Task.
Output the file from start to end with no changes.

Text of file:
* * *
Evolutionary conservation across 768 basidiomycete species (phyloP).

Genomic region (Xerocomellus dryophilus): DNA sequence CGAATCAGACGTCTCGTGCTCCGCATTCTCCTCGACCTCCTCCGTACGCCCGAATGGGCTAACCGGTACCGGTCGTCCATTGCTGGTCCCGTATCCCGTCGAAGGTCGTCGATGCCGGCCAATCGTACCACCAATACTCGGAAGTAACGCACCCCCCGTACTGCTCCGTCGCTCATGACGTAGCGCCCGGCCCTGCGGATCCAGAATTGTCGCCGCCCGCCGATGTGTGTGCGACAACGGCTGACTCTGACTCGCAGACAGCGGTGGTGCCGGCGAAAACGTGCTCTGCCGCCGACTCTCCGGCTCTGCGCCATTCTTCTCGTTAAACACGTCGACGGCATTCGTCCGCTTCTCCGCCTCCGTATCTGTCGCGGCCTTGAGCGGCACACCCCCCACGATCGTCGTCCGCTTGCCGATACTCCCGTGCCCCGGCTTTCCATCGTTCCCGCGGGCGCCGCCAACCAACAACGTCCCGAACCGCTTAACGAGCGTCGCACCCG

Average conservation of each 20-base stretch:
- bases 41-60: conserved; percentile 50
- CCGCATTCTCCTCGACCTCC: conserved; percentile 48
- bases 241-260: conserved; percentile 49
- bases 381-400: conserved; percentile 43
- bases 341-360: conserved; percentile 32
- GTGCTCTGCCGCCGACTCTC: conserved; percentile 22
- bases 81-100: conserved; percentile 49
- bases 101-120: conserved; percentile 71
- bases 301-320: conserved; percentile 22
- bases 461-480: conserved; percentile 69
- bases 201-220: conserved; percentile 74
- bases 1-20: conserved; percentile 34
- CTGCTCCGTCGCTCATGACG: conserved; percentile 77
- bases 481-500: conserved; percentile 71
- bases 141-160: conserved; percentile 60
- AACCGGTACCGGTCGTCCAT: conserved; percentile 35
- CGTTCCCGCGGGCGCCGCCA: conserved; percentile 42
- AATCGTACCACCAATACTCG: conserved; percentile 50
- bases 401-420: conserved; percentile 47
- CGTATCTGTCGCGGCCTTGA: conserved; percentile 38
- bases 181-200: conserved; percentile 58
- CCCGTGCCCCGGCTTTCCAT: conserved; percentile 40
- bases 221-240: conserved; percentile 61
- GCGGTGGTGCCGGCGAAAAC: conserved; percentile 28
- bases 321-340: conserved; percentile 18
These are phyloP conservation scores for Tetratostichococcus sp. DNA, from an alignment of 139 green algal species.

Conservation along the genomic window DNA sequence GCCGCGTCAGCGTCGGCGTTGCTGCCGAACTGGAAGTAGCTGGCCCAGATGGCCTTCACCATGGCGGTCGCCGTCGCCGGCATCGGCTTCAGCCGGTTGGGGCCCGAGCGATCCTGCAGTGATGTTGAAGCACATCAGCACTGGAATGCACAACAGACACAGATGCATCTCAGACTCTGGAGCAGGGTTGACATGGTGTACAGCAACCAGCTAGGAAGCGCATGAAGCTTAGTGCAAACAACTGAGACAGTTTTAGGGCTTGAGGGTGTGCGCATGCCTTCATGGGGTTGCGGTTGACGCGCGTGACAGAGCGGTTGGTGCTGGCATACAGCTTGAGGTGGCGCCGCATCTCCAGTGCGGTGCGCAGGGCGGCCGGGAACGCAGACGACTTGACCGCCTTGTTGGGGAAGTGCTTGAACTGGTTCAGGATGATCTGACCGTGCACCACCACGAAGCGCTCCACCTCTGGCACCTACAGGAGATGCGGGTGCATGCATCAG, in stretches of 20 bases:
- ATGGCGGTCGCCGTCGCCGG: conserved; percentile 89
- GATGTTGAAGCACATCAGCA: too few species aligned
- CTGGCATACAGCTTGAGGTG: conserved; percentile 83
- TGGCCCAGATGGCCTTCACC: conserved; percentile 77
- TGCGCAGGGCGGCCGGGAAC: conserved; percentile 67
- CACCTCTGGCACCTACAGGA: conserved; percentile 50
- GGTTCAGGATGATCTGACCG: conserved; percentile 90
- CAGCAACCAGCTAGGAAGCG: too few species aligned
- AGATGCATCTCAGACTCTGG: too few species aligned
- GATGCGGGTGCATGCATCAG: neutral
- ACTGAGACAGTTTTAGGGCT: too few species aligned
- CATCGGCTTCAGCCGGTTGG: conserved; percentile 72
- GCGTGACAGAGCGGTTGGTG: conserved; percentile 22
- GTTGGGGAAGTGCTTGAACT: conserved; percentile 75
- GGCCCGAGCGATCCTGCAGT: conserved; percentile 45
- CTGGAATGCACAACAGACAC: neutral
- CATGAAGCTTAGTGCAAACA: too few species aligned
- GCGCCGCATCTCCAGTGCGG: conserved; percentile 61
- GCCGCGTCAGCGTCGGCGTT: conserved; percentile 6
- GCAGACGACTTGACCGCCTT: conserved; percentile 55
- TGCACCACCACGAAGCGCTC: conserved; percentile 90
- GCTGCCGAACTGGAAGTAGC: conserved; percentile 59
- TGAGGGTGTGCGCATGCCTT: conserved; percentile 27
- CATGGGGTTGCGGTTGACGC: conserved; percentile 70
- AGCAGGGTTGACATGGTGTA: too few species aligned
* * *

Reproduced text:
Evolutionary conservation across 768 basidiomycete species (phyloP).

Genomic region (Xerocomellus dryophilus): DNA sequence CGAATCAGACGTCTCGTGCTCCGCATTCTCCTCGACCTCCTCCGTACGCCCGAATGGGCTAACCGGTACCGGTCGTCCATTGCTGGTCCCGTATCCCGTCGAAGGTCGTCGATGCCGGCCAATCGTACCACCAATACTCGGAAGTAACGCACCCCCCGTACTGCTCCGTCGCTCATGACGTAGCGCCCGGCCCTGCGGATCCAGAATTGTCGCCGCCCGCCGATGTGTGTGCGACAACGGCTGACTCTGACTCGCAGACAGCGGTGGTGCCGGCGAAAACGTGCTCTGCCGCCGACTCTCCGGCTCTGCGCCATTCTTCTCGTTAAACACGTCGACGGCATTCGTCCGCTTCTCCGCCTCCGTATCTGTCGCGGCCTTGAGCGGCACACCCCCCACGATCGTCGTCCGCTTGCCGATACTCCCGTGCCCCGGCTTTCCATCGTTCCCGCGGGCGCCGCCAACCAACAACGTCCCGAACCGCTTAACGAGCGTCGCACCCG

Average conservation of each 20-base stretch:
- bases 41-60: conserved; percentile 50
- CCGCATTCTCCTCGACCTCC: conserved; percentile 48
- bases 241-260: conserved; percentile 49
- bases 381-400: conserved; percentile 43
- bases 341-360: conserved; percentile 32
- GTGCTCTGCCGCCGACTCTC: conserved; percentile 22
- bases 81-100: conserved; percentile 49
- bases 101-120: conserved; percentile 71
- bases 301-320: conserved; percentile 22
- bases 461-480: conserved; percentile 69
- bases 201-220: conserved; percentile 74
- bases 1-20: conserved; percentile 34
- CTGCTCCGTCGCTCATGACG: conserved; percentile 77
- bases 481-500: conserved; percentile 71
- bases 141-160: conserved; percentile 60
- AACCGGTACCGGTCGTCCAT: conserved; percentile 35
- CGTTCCCGCGGGCGCCGCCA: conserved; percentile 42
- AATCGTACCACCAATACTCG: conserved; percentile 50
- bases 401-420: conserved; percentile 47
- CGTATCTGTCGCGGCCTTGA: conserved; percentile 38
- bases 181-200: conserved; percentile 58
- CCCGTGCCCCGGCTTTCCAT: conserved; percentile 40
- bases 221-240: conserved; percentile 61
- GCGGTGGTGCCGGCGAAAAC: conserved; percentile 28
- bases 321-340: conserved; percentile 18
These are phyloP conservation scores for Tetratostichococcus sp. DNA, from an alignment of 139 green algal species.

Conservation along the genomic window DNA sequence GCCGCGTCAGCGTCGGCGTTGCTGCCGAACTGGAAGTAGCTGGCCCAGATGGCCTTCACCATGGCGGTCGCCGTCGCCGGCATCGGCTTCAGCCGGTTGGGGCCCGAGCGATCCTGCAGTGATGTTGAAGCACATCAGCACTGGAATGCACAACAGACACAGATGCATCTCAGACTCTGGAGCAGGGTTGACATGGTGTACAGCAACCAGCTAGGAAGCGCATGAAGCTTAGTGCAAACAACTGAGACAGTTTTAGGGCTTGAGGGTGTGCGCATGCCTTCATGGGGTTGCGGTTGACGCGCGTGACAGAGCGGTTGGTGCTGGCATACAGCTTGAGGTGGCGCCGCATCTCCAGTGCGGTGCGCAGGGCGGCCGGGAACGCAGACGACTTGACCGCCTTGTTGGGGAAGTGCTTGAACTGGTTCAGGATGATCTGACCGTGCACCACCACGAAGCGCTCCACCTCTGGCACCTACAGGAGATGCGGGTGCATGCATCAG, in stretches of 20 bases:
- ATGGCGGTCGCCGTCGCCGG: conserved; percentile 89
- GATGTTGAAGCACATCAGCA: too few species aligned
- CTGGCATACAGCTTGAGGTG: conserved; percentile 83
- TGGCCCAGATGGCCTTCACC: conserved; percentile 77
- TGCGCAGGGCGGCCGGGAAC: conserved; percentile 67
- CACCTCTGGCACCTACAGGA: conserved; percentile 50
- GGTTCAGGATGATCTGACCG: conserved; percentile 90
- CAGCAACCAGCTAGGAAGCG: too few species aligned
- AGATGCATCTCAGACTCTGG: too few species aligned
- GATGCGGGTGCATGCATCAG: neutral
- ACTGAGACAGTTTTAGGGCT: too few species aligned
- CATCGGCTTCAGCCGGTTGG: conserved; percentile 72
- GCGTGACAGAGCGGTTGGTG: conserved; percentile 22
- GTTGGGGAAGTGCTTGAACT: conserved; percentile 75
- GGCCCGAGCGATCCTGCAGT: conserved; percentile 45
- CTGGAATGCACAACAGACAC: neutral
- CATGAAGCTTAGTGCAAACA: too few species aligned
- GCGCCGCATCTCCAGTGCGG: conserved; percentile 61
- GCCGCGTCAGCGTCGGCGTT: conserved; percentile 6
- GCAGACGACTTGACCGCCTT: conserved; percentile 55
- TGCACCACCACGAAGCGCTC: conserved; percentile 90
- GCTGCCGAACTGGAAGTAGC: conserved; percentile 59
- TGAGGGTGTGCGCATGCCTT: conserved; percentile 27
- CATGGGGTTGCGGTTGACGC: conserved; percentile 70
- AGCAGGGTTGACATGGTGTA: too few species aligned